At their worst, viral videos are soul-crushing, if entertaining, time-sucks -- a not-so-productive way to procrastinate and otherwise kill time. At their best, they are instructive and entertaining time-sucks -- a productive way to procrastinate and otherwise kill time.
This year offered plenty of both, but particularly in the realm of videos tackling women's issues. From cuttingly clever videos critiquing street harassment to downright offensive ones equating the female vote with wedding dress shopping (yes, that happened), 2014 ran the gamut between commendable and despicable.
Here, we round-up the very best (go women in STEM!) and the very worst (really, GOP? Really?)
The beauty of this video lies in its deceptive simplicity. It features no tricks, no script, no actors; instead, it solely relies on raw footage and one striking number -- 108 (108!) -- to reveal the shocking ubiquity of catcalling. By unflinchingly showing just how much objectification, heckling and even pseudo-stalking a woman confronts while simply sauntering down a street, it bravely deigns to challenge our cultural complacency with a quietly insidious form of harassment.
Taking a different approach, this Buzzfeed video challenges street harassment culture with a healthy dose of biting humor, revealing what men are really trying to articulate when they catcall -- like, say, "Society makes me feel like I need to objectify you to feel manly!" and "Damn -- this is the best part of my day, and I realize how sad that is!" It's clever, pointed and -- most importantly -- completely hilarious. Who says social commentary can't be a good time?
This video features the divine Gordon-Levitt proudly owning his feminism, saying things like:
"To me it just means that your gender doesn't have to define who you are. That you can be whatever you want to be, whoever you want to be, regardless of your gender."
"There were some people that were saying that feminism made sense in the past but it doesn't anymore because men and women are equal now. I'm not an expert but I think the facts are pretty contrary to this."
Really, need we say more? Need we?
Sometimes, you just want to get your rah-rah on, and this video -- which celebrates history's female Science, Tech, Engineering and Math (STEM) pioneers -- is the perfect vehicle for feel-good lauding.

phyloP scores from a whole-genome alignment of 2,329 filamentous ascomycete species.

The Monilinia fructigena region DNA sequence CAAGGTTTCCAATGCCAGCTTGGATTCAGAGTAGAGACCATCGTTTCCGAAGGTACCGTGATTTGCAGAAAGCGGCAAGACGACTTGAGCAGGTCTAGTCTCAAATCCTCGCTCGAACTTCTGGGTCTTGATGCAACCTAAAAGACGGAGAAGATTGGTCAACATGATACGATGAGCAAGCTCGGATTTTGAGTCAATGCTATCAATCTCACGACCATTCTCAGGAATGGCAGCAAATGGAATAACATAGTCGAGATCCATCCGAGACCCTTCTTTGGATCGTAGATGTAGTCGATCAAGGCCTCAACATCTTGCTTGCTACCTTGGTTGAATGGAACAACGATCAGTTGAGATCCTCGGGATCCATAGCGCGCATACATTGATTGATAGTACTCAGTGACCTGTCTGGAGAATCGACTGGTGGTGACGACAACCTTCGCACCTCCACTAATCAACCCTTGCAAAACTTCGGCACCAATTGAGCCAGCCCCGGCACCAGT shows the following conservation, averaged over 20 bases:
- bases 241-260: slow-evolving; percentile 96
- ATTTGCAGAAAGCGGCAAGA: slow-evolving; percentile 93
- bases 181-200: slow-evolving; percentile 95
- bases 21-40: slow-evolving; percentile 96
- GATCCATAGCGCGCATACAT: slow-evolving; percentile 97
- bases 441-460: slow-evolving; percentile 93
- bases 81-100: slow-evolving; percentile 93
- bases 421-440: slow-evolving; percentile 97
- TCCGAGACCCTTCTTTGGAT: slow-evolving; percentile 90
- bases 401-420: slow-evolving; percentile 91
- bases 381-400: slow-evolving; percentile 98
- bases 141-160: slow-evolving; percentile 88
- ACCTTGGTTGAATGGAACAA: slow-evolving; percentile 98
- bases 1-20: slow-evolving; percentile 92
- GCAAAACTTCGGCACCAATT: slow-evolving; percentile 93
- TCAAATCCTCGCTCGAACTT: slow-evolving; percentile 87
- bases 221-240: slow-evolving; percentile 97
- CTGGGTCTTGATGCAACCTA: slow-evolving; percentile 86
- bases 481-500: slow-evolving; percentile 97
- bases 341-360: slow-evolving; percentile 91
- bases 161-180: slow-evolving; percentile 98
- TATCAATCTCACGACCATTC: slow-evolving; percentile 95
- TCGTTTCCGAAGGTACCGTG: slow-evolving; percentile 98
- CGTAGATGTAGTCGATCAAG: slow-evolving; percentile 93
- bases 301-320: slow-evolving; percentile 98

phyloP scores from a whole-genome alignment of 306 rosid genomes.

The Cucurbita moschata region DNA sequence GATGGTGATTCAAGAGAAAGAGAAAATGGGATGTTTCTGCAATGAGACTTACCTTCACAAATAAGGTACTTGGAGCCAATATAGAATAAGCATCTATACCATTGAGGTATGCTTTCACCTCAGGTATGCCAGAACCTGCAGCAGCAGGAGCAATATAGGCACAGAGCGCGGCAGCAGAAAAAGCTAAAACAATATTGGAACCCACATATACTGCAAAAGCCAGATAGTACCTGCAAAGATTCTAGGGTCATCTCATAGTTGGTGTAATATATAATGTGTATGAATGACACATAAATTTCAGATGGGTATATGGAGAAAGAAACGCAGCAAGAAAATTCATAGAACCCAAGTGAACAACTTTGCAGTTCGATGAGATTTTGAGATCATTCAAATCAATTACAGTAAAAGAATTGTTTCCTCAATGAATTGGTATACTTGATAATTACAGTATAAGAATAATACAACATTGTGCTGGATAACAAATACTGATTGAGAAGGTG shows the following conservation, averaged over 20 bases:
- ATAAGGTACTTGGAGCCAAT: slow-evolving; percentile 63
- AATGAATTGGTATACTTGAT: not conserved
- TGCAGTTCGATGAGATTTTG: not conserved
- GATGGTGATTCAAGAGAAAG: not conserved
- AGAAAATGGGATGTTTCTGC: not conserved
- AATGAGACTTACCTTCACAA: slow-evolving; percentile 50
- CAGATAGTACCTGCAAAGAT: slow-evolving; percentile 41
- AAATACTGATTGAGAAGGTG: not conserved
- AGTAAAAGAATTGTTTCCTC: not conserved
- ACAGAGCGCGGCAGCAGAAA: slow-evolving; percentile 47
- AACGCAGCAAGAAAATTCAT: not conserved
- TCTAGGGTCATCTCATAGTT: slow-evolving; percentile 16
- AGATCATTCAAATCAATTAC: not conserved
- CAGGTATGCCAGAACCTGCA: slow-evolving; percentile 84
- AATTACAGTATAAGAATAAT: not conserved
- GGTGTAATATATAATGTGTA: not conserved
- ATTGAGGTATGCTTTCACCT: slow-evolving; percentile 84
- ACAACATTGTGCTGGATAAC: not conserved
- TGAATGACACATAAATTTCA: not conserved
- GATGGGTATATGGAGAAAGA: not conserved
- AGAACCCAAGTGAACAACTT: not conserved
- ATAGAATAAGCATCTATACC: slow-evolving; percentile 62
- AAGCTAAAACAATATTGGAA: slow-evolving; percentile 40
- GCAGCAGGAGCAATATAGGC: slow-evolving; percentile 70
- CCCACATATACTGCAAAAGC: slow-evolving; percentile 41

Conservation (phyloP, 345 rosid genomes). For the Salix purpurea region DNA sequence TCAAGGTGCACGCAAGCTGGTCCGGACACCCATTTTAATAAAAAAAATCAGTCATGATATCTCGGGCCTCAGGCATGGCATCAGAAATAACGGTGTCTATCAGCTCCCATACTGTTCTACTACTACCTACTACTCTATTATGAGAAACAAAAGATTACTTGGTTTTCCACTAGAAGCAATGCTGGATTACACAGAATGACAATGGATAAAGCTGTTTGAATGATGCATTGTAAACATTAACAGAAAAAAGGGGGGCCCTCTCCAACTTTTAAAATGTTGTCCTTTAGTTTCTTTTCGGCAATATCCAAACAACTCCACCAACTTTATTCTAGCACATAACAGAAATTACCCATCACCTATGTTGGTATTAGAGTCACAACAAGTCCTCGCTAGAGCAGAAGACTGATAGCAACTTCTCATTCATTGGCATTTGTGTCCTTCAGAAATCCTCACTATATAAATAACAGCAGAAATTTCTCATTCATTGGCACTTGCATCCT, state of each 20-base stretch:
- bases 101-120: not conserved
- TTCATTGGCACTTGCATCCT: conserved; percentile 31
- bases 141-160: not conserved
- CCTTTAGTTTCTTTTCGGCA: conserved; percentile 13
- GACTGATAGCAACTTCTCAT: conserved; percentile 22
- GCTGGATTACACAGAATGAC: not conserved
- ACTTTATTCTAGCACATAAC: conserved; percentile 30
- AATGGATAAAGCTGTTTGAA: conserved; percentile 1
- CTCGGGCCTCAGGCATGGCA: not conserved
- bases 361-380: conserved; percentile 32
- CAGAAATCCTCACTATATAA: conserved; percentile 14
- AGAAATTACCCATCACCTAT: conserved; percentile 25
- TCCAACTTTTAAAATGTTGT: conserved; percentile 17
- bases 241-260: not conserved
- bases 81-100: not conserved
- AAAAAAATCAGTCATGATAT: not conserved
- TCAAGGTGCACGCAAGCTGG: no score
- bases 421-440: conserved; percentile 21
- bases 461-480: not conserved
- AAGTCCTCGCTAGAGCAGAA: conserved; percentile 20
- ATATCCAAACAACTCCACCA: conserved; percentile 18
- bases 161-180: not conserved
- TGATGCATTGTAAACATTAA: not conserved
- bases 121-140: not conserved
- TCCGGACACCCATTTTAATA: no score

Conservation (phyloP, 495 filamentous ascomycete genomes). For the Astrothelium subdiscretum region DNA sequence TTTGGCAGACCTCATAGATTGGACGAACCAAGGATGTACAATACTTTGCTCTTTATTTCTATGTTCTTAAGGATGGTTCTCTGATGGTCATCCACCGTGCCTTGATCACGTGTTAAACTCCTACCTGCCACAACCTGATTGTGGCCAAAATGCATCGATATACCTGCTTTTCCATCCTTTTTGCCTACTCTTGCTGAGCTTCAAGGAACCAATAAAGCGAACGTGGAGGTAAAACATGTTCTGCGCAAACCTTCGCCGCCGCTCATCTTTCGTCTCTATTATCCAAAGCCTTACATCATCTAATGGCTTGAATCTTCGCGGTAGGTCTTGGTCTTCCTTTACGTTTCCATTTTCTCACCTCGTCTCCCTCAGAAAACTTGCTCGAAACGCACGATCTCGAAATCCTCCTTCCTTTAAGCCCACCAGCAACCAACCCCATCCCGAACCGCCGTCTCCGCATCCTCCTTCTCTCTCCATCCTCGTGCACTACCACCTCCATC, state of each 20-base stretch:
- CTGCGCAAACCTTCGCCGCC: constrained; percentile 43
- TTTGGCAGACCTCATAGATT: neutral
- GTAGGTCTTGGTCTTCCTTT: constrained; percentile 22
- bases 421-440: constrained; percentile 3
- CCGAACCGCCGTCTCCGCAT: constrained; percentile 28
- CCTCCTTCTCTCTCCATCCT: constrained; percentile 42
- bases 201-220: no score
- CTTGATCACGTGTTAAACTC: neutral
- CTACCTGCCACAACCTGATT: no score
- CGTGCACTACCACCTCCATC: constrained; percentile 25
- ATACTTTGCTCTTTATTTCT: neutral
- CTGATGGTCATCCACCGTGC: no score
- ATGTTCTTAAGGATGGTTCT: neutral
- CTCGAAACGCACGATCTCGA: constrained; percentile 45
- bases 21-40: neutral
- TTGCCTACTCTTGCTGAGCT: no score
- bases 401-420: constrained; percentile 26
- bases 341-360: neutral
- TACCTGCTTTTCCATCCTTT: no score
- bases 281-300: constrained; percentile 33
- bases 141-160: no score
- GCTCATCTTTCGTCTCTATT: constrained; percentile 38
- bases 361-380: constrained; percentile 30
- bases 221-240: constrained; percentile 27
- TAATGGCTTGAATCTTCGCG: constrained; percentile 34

Before the "108 catcalls" video, this PSA was deploying a similar tactic -- following a woman during her daily routine -- to reveal Egypt's sexual harassment culture. The video, produced by UN Women as part of its "Safe Cities: Free from Violence Against Women and Girls" campaign, leaves viewers with a shocking fact that's sure to linger... in the most gut-wrenching way possible.
On a superficial level, this video seems worthy of praise. Cleverly scripted, it calls out the incessant apologizing women are wont to do, especially in professional settings. The problem lies in the video's ultimate message, which can basically be boiled down to: Instead of apologizing all the time, buy Pantene products so you can look beautiful and "shine"! It is, in the end, a pandering attempt to make women feel bad about their hair, rather than a genuine effort to empower women and challenge social norms.
This video is so egregiously sexist, it seems at first glance like a parody mocking the GOP's fraught relationship with women. But oh, it is real. Very, scarily, hilariously real.
Paid for by the College Republican National Committee, and titled "Say Yes to the Candidate," it compares voting to choosing the right wedding dress... presumably because the only thing women can relate to is bridal fever and dumbed-down TLC shows. Worse yet, the ad was made in bulk, with the female protagonist at turns "saying yes" to Rick Scott, Rick Snyder and Tom Corbett. Because, you know, who cares about a politician's credentials or agenda, when there's a dress to swoon over?
Actually, we were wrong. According to the GOP, women don't only care about wedding gowns. They also care about dating! In this equally tone-deaf ad, a woman discusses her growing distaste for Obama like it's a relationship with a lover gone awry. The video was criticized for its undertones of abusiveness. And, once again, it's predicated on the idea that women can't possibly care about policies and agenda items and stuff. Because... dresses and boys!